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Book Review: A Man Called OVE by Fredrik Backman

Orphanhood brings a queer sense of loneliness and sadness in life. Especially if someone has been rendered Orphan at a tender age like teenage or primary school days, for sure they never plaster a fake smile in their faces to cope up with the fakeness of the world. The person, who becomes orphan, changes forever for himself as well as for the world. But who cares for these secluded souls: neither the person himself nor the world? Life goes on… The novel ‘A Man Called OVE’ delves into the life of one such old man who has become ‘the bitter neighbor from the hell’ for others. Well, behind this change there must be some sadness and tragedy.

Well, the characterization of Ove by the author is such that it may leave many wondering whether such a person truly exists in this world. To many, Ove may sound the crabby old man, though he is, but as the Story advances, readers are bound to change their opinions. As its then that one goes in to depth, to weigh all pros and cons of why he is like that. More so, considering the lonely childhood he’d spent, one can relate to the character completely. “It’s a strange thing, becoming an orphan at sixteen. To lose your family long before you’ve had time to create your own to replace it. It’s very specific sort of loneliness”.

Looking back at his roots, then it is a story of a boy, who turns out to be a quiet man much before he reaches adulthood, after losing both parents, his mother when still a little child and Father at sixteen. He fondly remembers and loved her singing in spite of hoarse voice and jarring notes. He was in love  his father, not only for his strength seeing him wearing down a group of men who challenged him for an arm-twisting wrestling but also his highly ethical values and dedication towards his job.

His antics right from childhood with man, machines and morals make him independent, robust and responsible, seeking perfection in whatever he undertakes to do. Besides, he becomes quiet and sulky, as one tends to miss strangest things on loss of someone, including a smile. This leads him being rigid, prioritizing things and doing them in the manner he feels right and expecting others to fall in his line of boundary of right.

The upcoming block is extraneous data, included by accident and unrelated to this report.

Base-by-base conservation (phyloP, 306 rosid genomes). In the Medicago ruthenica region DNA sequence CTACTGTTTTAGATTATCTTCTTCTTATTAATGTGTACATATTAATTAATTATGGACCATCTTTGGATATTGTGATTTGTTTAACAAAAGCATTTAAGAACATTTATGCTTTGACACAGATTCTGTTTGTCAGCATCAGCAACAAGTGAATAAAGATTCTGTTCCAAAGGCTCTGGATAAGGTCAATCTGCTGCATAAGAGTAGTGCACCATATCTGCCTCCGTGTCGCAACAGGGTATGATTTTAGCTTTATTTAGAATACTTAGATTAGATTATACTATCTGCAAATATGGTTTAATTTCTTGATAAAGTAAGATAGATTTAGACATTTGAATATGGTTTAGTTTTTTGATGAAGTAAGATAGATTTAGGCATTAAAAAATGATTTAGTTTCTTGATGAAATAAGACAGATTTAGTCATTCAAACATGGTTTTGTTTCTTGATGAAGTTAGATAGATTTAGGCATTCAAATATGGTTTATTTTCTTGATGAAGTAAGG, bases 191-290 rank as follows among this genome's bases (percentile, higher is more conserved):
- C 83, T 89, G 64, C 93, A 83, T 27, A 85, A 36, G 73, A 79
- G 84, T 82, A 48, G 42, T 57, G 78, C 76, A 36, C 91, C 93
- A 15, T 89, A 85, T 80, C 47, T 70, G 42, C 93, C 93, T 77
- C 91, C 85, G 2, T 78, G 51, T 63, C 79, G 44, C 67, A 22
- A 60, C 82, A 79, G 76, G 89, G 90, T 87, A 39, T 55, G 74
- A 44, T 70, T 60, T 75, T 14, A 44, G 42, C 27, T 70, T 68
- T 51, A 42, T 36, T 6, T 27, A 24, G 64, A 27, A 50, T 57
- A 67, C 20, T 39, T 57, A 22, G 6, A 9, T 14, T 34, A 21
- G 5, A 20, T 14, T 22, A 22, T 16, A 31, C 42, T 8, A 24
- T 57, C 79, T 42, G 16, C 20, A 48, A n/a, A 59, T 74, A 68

From here on starts his arduous journey. The first blow he faces is on losing his job for sticking to his principles. Taking it as a shame and disgrace to the family, as his father had devoted his entire life to it, he becomes all the more reticent. Whereas others start thinking of him as irritating, he starts feeling: Men are what they are because of what they do. Not what they say. His meeting with Sonja becomes silver lining of his life, she being the strong anchor that adds colour to his life, contradicting to what people thought that Ove saw the world in black and white.

The book then talks of further events in Ove’s life, his love and loyalty to Saab, his belief in strong and fair play in life, his relations with Anita, Rune, and Adrian. Above all, the friendly neighbor Parvaneh to whom indeed goes the credit to see the change one feels in Ove. Hence, though the culmination may surprise many, yet one can’t help but to see through the tough exterior that Ove had all along portrayed, a different soul that emerges and finally reaffirms that at the end, one is at peace when one’s intentions are good and heart pure. An amazing story about the effects that orphanhood could bring to one’s life.

This post first appeared on Kevein Books And Reviews, please read the originial post: here

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Book Review: A Man Called OVE by Fredrik Backman


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